By August 1944 there were 2,223 Japanese prisoners of war in Australia, including 544 merchant seamen. Of these 1,104 were housed in Camp B of No. 12 Prisoner of War Compound near Cowra, in the central west of New South Wales. They were guarded by the 22nd Garrison Battalion.
On Friday 4 August, in response to information that the Japanese were discussing a mass outbreak, notice was given that all Japanese prisoners below the rank of Lance Corporal would be transferred to the Hay Prisoner of War Camp. About 2 am on Saturday 5 August 1944 a prisoner ran shouting to the camp gates. Soon afterwards an unauthorised bugle was heard and prisoners, armed with knives and improvised clubs, rushed from their huts and began breaking through the wire fences. Sentries opened fire but several hundred prisoners escaped into open country, while others who remained set fire to the camp buildings.
On the night of the breakout three Australian soldiers were killed and another three were wounded. Privates B.G. Hardy and R. Jones, who were overwhelmed while manning a machine gun post, were posthumously awarded the George Cross. In the following nine days 334 prisoners were retaken. In all, 234 Japanese were killed and 108 wounded.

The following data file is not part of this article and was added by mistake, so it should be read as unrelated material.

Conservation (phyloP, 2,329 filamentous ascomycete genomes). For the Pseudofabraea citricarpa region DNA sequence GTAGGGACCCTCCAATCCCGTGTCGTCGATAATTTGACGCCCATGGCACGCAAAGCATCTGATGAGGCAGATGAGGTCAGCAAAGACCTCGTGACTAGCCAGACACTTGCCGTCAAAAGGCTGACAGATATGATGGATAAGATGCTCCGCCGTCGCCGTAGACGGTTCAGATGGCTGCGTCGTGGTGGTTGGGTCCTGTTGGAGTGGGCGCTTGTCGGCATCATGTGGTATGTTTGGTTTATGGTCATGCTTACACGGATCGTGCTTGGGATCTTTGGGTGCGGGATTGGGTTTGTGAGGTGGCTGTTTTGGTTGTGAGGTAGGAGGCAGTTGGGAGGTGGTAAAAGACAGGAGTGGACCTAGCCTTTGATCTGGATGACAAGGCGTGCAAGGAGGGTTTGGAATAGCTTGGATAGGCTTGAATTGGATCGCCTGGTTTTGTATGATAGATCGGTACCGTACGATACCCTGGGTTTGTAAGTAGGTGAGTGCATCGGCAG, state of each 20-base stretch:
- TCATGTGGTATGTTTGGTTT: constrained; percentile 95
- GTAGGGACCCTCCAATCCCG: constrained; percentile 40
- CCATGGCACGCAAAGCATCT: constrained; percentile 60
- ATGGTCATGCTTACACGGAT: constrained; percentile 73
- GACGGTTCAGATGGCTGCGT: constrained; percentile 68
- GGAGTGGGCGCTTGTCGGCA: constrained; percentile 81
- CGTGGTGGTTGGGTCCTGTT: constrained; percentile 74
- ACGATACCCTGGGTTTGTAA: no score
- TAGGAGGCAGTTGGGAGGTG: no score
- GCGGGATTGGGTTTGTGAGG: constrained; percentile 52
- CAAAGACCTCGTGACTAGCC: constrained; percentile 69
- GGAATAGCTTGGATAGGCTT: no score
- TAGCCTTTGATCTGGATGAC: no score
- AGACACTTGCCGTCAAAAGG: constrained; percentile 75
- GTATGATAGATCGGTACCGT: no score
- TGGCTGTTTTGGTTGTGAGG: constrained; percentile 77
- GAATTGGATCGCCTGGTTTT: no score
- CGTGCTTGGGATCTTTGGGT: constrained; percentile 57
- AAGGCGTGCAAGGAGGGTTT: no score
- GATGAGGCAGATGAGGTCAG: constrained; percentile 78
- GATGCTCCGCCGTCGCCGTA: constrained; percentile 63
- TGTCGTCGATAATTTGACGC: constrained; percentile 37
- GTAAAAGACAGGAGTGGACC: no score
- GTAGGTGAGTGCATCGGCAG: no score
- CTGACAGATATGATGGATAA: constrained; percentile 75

The bugle used to signal the Japanese breakout. C115060
- Gavin Long, The final campaigns, Australia in the war of 1939—1945, series 1 (Army), vol. 7, Australian War Memorial, Canberra, 1963, pp. 623—24
- The prison break at Cowra, August 1944
Gavin Long, The final campaigns, Australia in the war of 1939—1945, series 1 (Army), vol 7, Australian War Memorial, Canberra, 1963, appendix 5
- Fact sheet 198 : Cowra breakout, 1944, National Archives of Australia
- Australian and Japanese war cemeteries at Cowra
Information from the Office of Australian War Graves